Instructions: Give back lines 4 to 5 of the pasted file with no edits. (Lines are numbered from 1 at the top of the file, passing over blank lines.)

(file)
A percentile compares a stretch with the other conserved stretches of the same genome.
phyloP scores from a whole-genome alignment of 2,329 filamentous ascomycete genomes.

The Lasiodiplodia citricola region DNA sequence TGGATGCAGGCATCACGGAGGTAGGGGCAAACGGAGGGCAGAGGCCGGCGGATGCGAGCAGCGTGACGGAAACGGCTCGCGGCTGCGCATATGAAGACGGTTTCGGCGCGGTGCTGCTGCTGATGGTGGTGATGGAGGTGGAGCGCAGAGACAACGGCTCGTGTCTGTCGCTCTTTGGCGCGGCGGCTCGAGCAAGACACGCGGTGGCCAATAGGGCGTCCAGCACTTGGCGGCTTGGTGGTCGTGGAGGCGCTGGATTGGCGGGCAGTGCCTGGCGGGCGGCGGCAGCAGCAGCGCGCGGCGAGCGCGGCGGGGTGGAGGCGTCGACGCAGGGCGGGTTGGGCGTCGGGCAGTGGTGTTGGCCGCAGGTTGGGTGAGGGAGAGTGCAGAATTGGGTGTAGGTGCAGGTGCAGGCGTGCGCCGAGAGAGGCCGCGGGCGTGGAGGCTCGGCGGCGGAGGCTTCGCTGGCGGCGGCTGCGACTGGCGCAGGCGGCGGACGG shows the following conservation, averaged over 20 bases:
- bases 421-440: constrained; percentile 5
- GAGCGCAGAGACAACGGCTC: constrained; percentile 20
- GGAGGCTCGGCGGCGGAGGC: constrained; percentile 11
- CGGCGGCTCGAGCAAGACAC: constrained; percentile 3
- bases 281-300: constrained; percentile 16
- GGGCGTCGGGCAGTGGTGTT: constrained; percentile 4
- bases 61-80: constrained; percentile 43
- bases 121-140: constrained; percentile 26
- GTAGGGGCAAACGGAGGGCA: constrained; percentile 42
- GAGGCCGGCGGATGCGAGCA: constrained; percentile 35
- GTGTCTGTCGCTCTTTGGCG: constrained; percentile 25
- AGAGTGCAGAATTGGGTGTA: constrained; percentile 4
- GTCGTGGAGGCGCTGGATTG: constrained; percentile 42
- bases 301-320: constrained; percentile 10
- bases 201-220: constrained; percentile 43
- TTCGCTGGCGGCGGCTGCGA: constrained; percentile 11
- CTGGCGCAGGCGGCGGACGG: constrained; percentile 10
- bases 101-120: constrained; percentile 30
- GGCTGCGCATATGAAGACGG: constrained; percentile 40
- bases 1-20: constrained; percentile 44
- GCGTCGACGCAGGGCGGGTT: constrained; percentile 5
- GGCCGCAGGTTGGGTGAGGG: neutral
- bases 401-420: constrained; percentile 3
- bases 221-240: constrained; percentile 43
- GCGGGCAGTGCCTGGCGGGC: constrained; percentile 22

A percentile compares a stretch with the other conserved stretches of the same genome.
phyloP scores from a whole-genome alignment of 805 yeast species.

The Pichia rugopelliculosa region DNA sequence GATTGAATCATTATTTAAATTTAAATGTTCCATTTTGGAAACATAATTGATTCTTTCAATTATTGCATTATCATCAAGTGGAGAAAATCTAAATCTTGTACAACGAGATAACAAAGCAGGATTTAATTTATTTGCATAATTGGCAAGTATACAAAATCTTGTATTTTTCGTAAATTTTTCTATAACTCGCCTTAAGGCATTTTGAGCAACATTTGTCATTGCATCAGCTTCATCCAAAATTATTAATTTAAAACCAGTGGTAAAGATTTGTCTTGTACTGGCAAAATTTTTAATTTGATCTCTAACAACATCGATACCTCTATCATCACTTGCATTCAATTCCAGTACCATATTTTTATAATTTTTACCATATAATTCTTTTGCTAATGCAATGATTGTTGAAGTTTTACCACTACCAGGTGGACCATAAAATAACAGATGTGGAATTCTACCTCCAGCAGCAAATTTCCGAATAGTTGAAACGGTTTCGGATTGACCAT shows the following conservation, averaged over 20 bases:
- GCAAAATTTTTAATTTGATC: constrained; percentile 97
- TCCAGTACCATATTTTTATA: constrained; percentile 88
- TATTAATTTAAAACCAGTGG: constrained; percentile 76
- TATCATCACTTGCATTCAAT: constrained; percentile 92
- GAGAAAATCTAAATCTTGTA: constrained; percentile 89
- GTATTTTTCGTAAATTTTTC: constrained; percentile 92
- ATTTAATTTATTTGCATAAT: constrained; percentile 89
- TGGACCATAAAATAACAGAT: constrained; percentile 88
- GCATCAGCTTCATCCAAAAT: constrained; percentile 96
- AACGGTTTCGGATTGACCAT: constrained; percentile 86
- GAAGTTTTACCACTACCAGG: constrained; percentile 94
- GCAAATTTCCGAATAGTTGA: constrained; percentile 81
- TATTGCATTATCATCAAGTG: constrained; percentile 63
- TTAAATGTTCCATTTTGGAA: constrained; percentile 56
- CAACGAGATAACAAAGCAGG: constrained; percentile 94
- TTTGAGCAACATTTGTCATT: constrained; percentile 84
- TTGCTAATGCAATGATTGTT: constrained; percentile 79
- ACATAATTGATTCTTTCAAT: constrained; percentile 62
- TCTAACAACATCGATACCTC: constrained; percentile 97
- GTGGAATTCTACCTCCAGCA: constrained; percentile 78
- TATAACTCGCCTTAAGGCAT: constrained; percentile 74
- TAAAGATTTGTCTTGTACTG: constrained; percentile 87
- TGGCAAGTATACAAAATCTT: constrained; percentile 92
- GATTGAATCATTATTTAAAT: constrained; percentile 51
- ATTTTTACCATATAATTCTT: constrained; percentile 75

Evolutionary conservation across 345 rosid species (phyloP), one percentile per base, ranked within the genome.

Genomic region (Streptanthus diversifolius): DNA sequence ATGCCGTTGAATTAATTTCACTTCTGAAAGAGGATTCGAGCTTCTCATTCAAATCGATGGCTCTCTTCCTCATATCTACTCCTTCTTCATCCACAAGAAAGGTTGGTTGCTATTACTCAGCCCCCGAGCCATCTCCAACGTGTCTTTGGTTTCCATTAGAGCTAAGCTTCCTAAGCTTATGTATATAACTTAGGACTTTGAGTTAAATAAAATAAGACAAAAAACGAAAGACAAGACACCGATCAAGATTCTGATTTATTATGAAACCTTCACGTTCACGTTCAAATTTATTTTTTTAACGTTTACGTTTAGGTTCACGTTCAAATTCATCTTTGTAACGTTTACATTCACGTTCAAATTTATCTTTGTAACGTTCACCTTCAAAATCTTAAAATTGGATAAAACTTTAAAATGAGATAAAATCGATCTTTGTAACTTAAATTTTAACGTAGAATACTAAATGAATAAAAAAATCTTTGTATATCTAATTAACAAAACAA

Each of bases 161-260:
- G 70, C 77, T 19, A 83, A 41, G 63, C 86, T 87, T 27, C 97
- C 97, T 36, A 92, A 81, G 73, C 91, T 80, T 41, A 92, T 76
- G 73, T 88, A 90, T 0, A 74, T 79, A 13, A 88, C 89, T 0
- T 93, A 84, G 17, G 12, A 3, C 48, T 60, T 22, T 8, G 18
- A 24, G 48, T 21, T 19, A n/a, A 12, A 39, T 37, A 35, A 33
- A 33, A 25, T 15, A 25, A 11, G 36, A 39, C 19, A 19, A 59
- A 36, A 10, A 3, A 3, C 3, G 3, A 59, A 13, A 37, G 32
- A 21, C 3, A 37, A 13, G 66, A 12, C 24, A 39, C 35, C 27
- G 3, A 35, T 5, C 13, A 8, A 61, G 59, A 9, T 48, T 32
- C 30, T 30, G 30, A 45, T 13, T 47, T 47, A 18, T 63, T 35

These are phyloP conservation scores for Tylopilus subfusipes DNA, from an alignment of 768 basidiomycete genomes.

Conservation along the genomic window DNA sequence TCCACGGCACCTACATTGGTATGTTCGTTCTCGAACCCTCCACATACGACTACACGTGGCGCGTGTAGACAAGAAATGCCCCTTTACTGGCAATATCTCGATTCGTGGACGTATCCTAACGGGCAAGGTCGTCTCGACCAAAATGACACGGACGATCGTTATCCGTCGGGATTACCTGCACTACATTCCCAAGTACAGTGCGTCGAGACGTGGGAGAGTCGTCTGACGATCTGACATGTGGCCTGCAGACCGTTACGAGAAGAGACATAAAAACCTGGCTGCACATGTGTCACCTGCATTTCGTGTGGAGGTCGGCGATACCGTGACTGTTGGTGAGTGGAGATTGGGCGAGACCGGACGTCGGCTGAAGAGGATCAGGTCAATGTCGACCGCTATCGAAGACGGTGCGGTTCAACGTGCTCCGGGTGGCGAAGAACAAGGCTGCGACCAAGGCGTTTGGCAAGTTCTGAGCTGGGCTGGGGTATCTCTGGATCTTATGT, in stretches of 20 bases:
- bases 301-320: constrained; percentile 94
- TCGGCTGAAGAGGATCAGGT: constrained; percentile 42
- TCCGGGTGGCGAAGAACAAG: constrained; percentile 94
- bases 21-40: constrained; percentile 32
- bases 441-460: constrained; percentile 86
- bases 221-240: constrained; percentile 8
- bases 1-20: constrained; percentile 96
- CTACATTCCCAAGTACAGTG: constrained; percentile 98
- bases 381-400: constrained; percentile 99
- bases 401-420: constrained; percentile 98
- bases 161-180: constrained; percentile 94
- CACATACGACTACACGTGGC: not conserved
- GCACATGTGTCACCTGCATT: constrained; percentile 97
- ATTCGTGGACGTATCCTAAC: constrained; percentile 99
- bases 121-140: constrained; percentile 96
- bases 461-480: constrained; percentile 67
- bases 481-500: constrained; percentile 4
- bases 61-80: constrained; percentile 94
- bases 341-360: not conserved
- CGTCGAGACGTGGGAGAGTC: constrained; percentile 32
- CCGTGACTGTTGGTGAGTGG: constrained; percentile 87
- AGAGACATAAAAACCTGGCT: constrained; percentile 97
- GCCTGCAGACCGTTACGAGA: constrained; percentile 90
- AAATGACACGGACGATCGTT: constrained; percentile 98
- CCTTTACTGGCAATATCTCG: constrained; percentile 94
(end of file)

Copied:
- bases 421-440: constrained; percentile 5
- GAGCGCAGAGACAACGGCTC: constrained; percentile 20